I recently inherited a Minolta X-370 film camera. After that I took it out and shot a few rolls of film. It was such a fun experience that I bought a second one on eBay to spruce up and give to a friend. But, after shooting a roll of film on the camera from eBay, it was obvious that something was wrong.
This article goes over what I did to fix the light seals for the camera. Note that while this guide was written with my Minolta X-370 in mind, the same steps should apply to other film cameras as well.
A bunch of the photos had bright areas on them. Here's what a particularly bad photo looked like:
This is something called light leak. Often, if the light leak is bright white like this one, it means that the light leak is coming from the complex front shutter assembly of the camera. Fixing this is something beyond my skill level and probably requires a professional. Light coming from the back of the camera is often more of a red color. This has something to do with the layers of film.
At this point I was worried that the camera might be junk. However, there is another way to tell if the light is coming from the front or the back of the camera: by checking the negatives. If the light is entirely contained within the photo area of the negative and butts up with the edges then it is coming from the from shutter assembly. Such light needs to go through the lens or otherwise through the shutter opening. But if the light spills into the tracks outside of the photo area of the negative then the light is probably coming from the back of the camera. Light from the back is free to contact more areas of the film.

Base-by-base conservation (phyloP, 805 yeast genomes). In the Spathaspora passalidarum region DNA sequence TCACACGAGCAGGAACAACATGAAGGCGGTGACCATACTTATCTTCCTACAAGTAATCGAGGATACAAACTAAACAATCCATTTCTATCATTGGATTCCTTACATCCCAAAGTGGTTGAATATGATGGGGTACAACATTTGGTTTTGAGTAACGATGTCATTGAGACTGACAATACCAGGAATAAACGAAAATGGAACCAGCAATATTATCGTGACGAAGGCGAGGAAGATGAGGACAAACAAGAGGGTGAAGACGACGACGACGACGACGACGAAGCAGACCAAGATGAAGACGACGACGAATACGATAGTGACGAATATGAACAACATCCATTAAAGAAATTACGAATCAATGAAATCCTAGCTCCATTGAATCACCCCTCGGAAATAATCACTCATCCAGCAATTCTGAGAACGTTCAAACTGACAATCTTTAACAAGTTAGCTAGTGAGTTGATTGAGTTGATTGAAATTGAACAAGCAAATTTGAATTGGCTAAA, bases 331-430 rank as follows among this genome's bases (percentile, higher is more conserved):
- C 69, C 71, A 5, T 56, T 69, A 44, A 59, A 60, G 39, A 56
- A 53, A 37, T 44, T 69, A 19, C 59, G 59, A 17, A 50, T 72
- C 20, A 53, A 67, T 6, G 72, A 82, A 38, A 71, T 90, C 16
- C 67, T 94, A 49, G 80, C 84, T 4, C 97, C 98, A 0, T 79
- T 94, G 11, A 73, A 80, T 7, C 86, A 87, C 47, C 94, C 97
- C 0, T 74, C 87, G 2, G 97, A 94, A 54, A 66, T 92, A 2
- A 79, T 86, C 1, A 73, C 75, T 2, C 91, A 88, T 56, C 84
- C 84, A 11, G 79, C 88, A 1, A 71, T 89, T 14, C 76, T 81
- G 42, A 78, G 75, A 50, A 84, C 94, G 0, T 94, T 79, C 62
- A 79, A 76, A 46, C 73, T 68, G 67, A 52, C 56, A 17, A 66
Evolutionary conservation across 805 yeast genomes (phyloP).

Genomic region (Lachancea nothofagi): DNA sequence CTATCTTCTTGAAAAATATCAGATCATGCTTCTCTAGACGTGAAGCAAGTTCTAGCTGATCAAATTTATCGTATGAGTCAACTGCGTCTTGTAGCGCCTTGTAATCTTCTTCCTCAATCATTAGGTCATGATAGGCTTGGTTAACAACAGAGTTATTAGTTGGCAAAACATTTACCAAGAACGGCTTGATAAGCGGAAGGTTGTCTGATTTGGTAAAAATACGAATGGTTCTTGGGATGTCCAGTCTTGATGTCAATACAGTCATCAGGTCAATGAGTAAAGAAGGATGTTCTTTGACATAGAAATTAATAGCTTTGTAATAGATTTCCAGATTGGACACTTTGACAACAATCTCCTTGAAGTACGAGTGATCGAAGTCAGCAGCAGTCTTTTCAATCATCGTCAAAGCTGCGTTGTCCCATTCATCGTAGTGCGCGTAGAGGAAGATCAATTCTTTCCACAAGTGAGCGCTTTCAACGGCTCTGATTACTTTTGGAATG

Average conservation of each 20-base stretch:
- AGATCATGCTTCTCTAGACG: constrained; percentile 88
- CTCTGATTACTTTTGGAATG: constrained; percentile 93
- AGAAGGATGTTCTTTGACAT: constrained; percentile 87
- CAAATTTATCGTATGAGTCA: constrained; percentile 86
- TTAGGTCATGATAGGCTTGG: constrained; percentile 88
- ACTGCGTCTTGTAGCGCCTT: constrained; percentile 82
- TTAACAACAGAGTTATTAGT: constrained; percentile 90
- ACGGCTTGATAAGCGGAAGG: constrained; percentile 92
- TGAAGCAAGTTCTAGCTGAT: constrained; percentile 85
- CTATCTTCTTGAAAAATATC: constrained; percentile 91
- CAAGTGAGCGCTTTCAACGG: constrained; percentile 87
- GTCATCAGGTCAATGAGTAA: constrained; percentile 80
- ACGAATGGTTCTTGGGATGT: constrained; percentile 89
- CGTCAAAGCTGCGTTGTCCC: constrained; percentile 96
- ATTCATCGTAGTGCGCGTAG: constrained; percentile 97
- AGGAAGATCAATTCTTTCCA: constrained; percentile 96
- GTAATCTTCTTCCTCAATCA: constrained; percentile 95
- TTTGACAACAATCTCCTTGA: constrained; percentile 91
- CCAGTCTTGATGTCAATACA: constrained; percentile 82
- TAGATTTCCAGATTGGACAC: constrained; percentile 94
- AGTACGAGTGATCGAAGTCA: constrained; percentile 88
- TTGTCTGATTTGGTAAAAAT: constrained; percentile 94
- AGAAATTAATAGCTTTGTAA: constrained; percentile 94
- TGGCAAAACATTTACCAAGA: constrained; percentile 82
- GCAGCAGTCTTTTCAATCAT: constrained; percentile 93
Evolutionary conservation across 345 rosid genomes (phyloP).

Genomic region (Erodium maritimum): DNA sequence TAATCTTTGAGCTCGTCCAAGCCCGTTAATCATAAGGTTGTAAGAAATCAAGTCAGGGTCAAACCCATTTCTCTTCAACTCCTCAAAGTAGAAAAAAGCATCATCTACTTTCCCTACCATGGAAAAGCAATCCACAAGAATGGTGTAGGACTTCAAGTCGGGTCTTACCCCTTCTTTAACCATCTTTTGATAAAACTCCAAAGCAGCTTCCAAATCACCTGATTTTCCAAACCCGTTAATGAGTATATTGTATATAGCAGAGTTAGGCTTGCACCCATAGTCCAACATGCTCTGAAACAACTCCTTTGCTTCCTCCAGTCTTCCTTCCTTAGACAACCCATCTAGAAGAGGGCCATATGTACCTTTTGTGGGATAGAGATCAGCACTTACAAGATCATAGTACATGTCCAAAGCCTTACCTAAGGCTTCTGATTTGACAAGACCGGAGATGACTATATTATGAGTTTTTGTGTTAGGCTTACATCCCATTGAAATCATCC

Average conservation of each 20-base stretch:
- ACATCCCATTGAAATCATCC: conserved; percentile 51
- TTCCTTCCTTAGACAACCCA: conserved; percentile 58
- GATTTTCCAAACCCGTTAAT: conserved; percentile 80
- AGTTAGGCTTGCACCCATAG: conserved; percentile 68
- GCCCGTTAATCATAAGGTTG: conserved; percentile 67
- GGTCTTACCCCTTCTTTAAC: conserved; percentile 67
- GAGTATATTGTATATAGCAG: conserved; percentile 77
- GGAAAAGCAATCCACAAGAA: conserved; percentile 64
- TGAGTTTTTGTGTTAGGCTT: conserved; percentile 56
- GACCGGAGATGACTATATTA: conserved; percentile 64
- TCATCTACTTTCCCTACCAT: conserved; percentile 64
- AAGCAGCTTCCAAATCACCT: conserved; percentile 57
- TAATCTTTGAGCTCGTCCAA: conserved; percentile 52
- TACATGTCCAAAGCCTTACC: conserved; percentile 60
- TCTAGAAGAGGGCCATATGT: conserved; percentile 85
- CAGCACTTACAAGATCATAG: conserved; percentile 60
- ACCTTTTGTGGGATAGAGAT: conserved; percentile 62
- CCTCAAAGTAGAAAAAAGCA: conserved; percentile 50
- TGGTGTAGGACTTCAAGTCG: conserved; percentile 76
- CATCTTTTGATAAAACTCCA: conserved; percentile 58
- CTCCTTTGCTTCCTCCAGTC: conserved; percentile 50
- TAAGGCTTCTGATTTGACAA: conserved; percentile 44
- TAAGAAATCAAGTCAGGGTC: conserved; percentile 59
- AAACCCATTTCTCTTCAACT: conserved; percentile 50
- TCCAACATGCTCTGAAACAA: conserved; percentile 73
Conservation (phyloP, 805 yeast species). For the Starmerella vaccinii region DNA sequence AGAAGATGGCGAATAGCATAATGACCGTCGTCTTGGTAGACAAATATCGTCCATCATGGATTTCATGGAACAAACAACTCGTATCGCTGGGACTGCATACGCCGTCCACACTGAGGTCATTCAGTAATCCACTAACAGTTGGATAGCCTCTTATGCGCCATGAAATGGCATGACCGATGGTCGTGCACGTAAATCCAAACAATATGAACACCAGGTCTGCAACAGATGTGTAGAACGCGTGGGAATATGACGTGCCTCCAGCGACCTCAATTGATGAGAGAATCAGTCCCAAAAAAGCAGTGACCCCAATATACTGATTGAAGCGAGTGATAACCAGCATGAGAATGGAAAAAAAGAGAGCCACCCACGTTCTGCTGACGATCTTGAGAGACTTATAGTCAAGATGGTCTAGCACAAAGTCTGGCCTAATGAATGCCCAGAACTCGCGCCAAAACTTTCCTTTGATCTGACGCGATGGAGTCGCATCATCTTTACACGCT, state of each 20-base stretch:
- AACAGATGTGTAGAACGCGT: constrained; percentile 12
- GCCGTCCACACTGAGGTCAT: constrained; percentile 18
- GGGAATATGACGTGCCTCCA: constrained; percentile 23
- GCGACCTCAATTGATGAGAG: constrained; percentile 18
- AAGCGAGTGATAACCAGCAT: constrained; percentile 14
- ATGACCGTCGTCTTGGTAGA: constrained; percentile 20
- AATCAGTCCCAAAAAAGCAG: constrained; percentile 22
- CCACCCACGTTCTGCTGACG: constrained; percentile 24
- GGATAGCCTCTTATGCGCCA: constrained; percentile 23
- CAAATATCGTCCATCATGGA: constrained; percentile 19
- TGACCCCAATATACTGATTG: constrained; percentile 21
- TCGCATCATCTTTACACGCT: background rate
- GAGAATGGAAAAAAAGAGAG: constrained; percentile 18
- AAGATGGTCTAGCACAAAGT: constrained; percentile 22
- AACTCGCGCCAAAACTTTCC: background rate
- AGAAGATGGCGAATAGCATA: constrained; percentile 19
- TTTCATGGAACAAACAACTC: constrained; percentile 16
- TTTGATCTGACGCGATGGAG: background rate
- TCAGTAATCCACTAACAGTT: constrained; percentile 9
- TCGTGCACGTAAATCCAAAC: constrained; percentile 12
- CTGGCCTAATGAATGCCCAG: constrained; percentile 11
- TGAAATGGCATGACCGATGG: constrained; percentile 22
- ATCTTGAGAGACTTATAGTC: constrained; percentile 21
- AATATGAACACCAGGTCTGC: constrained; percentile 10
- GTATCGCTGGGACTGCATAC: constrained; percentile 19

Luckily this appeared to be the case. In this negative you can see that the vertical "bright" area of the photo (the dark splotch since the colors are inverted) extends past the photo area and into the tracks:
This was a great sign since it meant I could repair the camera, though things were a bit confusing since the light leak was white instead of red. Another hint was that photos following an outdoor photo were more likely to have the light leak, and that the light leak would sometimes fall "between" two adjacent photos, affecting the left of one and the right of another. If the light leak was from the front shutter assembly then it would be likely that light leaks would be isolated to individual photos.
Inside of the camera the foam was a mess. Within the hinge a large chunk was missing in the middle. Due to the vertical nature of the light leaks in my camera it suggested that the guilty light seal was from a vertical part of the camera. Therefore the vertical hinge was most likely the culprit.
While not as bad the remaining foam around the top and bottom of the camera also looked a bit messy. In my case it probably wasn't causing any problems at the time.
Even though the top and bottom foam wasn't causing issues I still wanted to replace them since I was already going in and fixing seals. Truth be told, the top and the bottom seals require the most effort to fix.
You'll need the following supplies to pull off this repair:
- Light Seal Foam
- Xacto Blade
- Metal Ruler
- Cutting Board
- Rubbing Alcohol
- Residue-free tape
- Thick paper
- Needle nose pliers
Also, take photos of all of the existing foam so that you remember to replace it all.